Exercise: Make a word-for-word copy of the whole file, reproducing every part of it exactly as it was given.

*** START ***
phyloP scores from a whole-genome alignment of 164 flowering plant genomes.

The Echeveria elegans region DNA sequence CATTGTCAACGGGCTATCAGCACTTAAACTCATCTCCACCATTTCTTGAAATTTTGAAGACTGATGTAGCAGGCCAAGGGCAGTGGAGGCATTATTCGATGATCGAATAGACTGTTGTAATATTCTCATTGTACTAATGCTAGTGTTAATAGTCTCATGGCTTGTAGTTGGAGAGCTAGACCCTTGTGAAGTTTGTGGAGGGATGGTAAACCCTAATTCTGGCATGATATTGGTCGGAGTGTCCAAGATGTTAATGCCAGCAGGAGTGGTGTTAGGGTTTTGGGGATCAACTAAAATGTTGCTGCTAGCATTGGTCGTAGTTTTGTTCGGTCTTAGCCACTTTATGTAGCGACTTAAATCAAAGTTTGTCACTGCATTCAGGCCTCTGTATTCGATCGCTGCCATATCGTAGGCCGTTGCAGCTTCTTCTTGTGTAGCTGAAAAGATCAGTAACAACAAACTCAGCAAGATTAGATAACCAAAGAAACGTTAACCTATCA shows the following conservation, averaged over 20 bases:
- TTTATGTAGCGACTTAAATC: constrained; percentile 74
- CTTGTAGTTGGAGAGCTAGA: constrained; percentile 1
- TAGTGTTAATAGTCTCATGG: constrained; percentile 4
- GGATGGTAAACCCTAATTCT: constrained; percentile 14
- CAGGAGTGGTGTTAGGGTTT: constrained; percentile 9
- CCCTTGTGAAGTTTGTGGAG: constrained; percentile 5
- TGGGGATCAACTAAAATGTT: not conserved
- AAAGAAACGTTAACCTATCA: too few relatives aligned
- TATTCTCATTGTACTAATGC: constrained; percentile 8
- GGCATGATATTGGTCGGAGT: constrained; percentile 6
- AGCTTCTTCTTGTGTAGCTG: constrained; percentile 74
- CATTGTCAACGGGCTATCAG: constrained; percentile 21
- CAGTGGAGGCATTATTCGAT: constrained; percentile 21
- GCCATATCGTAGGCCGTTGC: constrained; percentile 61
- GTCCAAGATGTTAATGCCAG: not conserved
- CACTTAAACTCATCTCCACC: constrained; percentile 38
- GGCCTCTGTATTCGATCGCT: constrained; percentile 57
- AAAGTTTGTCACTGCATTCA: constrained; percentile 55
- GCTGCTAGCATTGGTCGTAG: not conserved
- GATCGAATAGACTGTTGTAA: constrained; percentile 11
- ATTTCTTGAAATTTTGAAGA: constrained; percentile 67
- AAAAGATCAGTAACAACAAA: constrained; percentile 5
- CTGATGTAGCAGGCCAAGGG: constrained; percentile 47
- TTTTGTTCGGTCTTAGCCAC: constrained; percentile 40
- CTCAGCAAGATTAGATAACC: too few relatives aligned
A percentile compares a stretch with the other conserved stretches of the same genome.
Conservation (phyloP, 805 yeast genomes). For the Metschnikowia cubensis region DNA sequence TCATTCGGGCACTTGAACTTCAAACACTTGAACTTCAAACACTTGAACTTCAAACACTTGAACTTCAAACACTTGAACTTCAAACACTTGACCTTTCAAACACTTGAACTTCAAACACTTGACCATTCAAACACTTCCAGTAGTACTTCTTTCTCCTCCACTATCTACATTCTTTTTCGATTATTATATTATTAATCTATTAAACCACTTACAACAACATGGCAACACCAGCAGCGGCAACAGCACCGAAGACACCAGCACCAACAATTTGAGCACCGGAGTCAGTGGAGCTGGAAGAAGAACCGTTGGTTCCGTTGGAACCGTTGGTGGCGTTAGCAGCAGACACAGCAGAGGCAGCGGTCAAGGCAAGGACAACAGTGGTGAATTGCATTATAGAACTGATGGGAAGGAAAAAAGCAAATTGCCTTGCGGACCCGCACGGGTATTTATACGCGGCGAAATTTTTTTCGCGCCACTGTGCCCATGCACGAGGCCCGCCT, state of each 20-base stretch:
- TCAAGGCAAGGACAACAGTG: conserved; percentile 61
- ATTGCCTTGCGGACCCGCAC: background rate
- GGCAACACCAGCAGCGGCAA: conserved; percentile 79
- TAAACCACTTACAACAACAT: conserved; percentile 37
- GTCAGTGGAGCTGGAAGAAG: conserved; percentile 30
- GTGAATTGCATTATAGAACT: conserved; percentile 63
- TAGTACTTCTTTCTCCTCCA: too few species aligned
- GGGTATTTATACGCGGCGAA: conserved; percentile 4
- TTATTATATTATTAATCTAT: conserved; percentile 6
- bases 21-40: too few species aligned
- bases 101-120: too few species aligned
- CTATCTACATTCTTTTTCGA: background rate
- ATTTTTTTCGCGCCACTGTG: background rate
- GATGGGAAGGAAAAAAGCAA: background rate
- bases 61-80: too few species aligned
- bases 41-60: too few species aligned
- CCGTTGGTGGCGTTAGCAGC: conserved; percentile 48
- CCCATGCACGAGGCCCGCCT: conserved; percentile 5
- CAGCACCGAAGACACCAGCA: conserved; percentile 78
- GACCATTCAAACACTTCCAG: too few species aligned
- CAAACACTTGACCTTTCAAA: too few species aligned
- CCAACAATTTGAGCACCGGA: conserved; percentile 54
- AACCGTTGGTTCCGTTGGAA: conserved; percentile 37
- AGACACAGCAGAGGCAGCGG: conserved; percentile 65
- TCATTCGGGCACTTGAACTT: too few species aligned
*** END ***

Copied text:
phyloP scores from a whole-genome alignment of 164 flowering plant genomes.

The Echeveria elegans region DNA sequence CATTGTCAACGGGCTATCAGCACTTAAACTCATCTCCACCATTTCTTGAAATTTTGAAGACTGATGTAGCAGGCCAAGGGCAGTGGAGGCATTATTCGATGATCGAATAGACTGTTGTAATATTCTCATTGTACTAATGCTAGTGTTAATAGTCTCATGGCTTGTAGTTGGAGAGCTAGACCCTTGTGAAGTTTGTGGAGGGATGGTAAACCCTAATTCTGGCATGATATTGGTCGGAGTGTCCAAGATGTTAATGCCAGCAGGAGTGGTGTTAGGGTTTTGGGGATCAACTAAAATGTTGCTGCTAGCATTGGTCGTAGTTTTGTTCGGTCTTAGCCACTTTATGTAGCGACTTAAATCAAAGTTTGTCACTGCATTCAGGCCTCTGTATTCGATCGCTGCCATATCGTAGGCCGTTGCAGCTTCTTCTTGTGTAGCTGAAAAGATCAGTAACAACAAACTCAGCAAGATTAGATAACCAAAGAAACGTTAACCTATCA shows the following conservation, averaged over 20 bases:
- TTTATGTAGCGACTTAAATC: constrained; percentile 74
- CTTGTAGTTGGAGAGCTAGA: constrained; percentile 1
- TAGTGTTAATAGTCTCATGG: constrained; percentile 4
- GGATGGTAAACCCTAATTCT: constrained; percentile 14
- CAGGAGTGGTGTTAGGGTTT: constrained; percentile 9
- CCCTTGTGAAGTTTGTGGAG: constrained; percentile 5
- TGGGGATCAACTAAAATGTT: not conserved
- AAAGAAACGTTAACCTATCA: too few relatives aligned
- TATTCTCATTGTACTAATGC: constrained; percentile 8
- GGCATGATATTGGTCGGAGT: constrained; percentile 6
- AGCTTCTTCTTGTGTAGCTG: constrained; percentile 74
- CATTGTCAACGGGCTATCAG: constrained; percentile 21
- CAGTGGAGGCATTATTCGAT: constrained; percentile 21
- GCCATATCGTAGGCCGTTGC: constrained; percentile 61
- GTCCAAGATGTTAATGCCAG: not conserved
- CACTTAAACTCATCTCCACC: constrained; percentile 38
- GGCCTCTGTATTCGATCGCT: constrained; percentile 57
- AAAGTTTGTCACTGCATTCA: constrained; percentile 55
- GCTGCTAGCATTGGTCGTAG: not conserved
- GATCGAATAGACTGTTGTAA: constrained; percentile 11
- ATTTCTTGAAATTTTGAAGA: constrained; percentile 67
- AAAAGATCAGTAACAACAAA: constrained; percentile 5
- CTGATGTAGCAGGCCAAGGG: constrained; percentile 47
- TTTTGTTCGGTCTTAGCCAC: constrained; percentile 40
- CTCAGCAAGATTAGATAACC: too few relatives aligned
A percentile compares a stretch with the other conserved stretches of the same genome.
Conservation (phyloP, 805 yeast genomes). For the Metschnikowia cubensis region DNA sequence TCATTCGGGCACTTGAACTTCAAACACTTGAACTTCAAACACTTGAACTTCAAACACTTGAACTTCAAACACTTGAACTTCAAACACTTGACCTTTCAAACACTTGAACTTCAAACACTTGACCATTCAAACACTTCCAGTAGTACTTCTTTCTCCTCCACTATCTACATTCTTTTTCGATTATTATATTATTAATCTATTAAACCACTTACAACAACATGGCAACACCAGCAGCGGCAACAGCACCGAAGACACCAGCACCAACAATTTGAGCACCGGAGTCAGTGGAGCTGGAAGAAGAACCGTTGGTTCCGTTGGAACCGTTGGTGGCGTTAGCAGCAGACACAGCAGAGGCAGCGGTCAAGGCAAGGACAACAGTGGTGAATTGCATTATAGAACTGATGGGAAGGAAAAAAGCAAATTGCCTTGCGGACCCGCACGGGTATTTATACGCGGCGAAATTTTTTTCGCGCCACTGTGCCCATGCACGAGGCCCGCCT, state of each 20-base stretch:
- TCAAGGCAAGGACAACAGTG: conserved; percentile 61
- ATTGCCTTGCGGACCCGCAC: background rate
- GGCAACACCAGCAGCGGCAA: conserved; percentile 79
- TAAACCACTTACAACAACAT: conserved; percentile 37
- GTCAGTGGAGCTGGAAGAAG: conserved; percentile 30
- GTGAATTGCATTATAGAACT: conserved; percentile 63
- TAGTACTTCTTTCTCCTCCA: too few species aligned
- GGGTATTTATACGCGGCGAA: conserved; percentile 4
- TTATTATATTATTAATCTAT: conserved; percentile 6
- bases 21-40: too few species aligned
- bases 101-120: too few species aligned
- CTATCTACATTCTTTTTCGA: background rate
- ATTTTTTTCGCGCCACTGTG: background rate
- GATGGGAAGGAAAAAAGCAA: background rate
- bases 61-80: too few species aligned
- bases 41-60: too few species aligned
- CCGTTGGTGGCGTTAGCAGC: conserved; percentile 48
- CCCATGCACGAGGCCCGCCT: conserved; percentile 5
- CAGCACCGAAGACACCAGCA: conserved; percentile 78
- GACCATTCAAACACTTCCAG: too few species aligned
- CAAACACTTGACCTTTCAAA: too few species aligned
- CCAACAATTTGAGCACCGGA: conserved; percentile 54
- AACCGTTGGTTCCGTTGGAA: conserved; percentile 37
- AGACACAGCAGAGGCAGCGG: conserved; percentile 65
- TCATTCGGGCACTTGAACTT: too few species aligned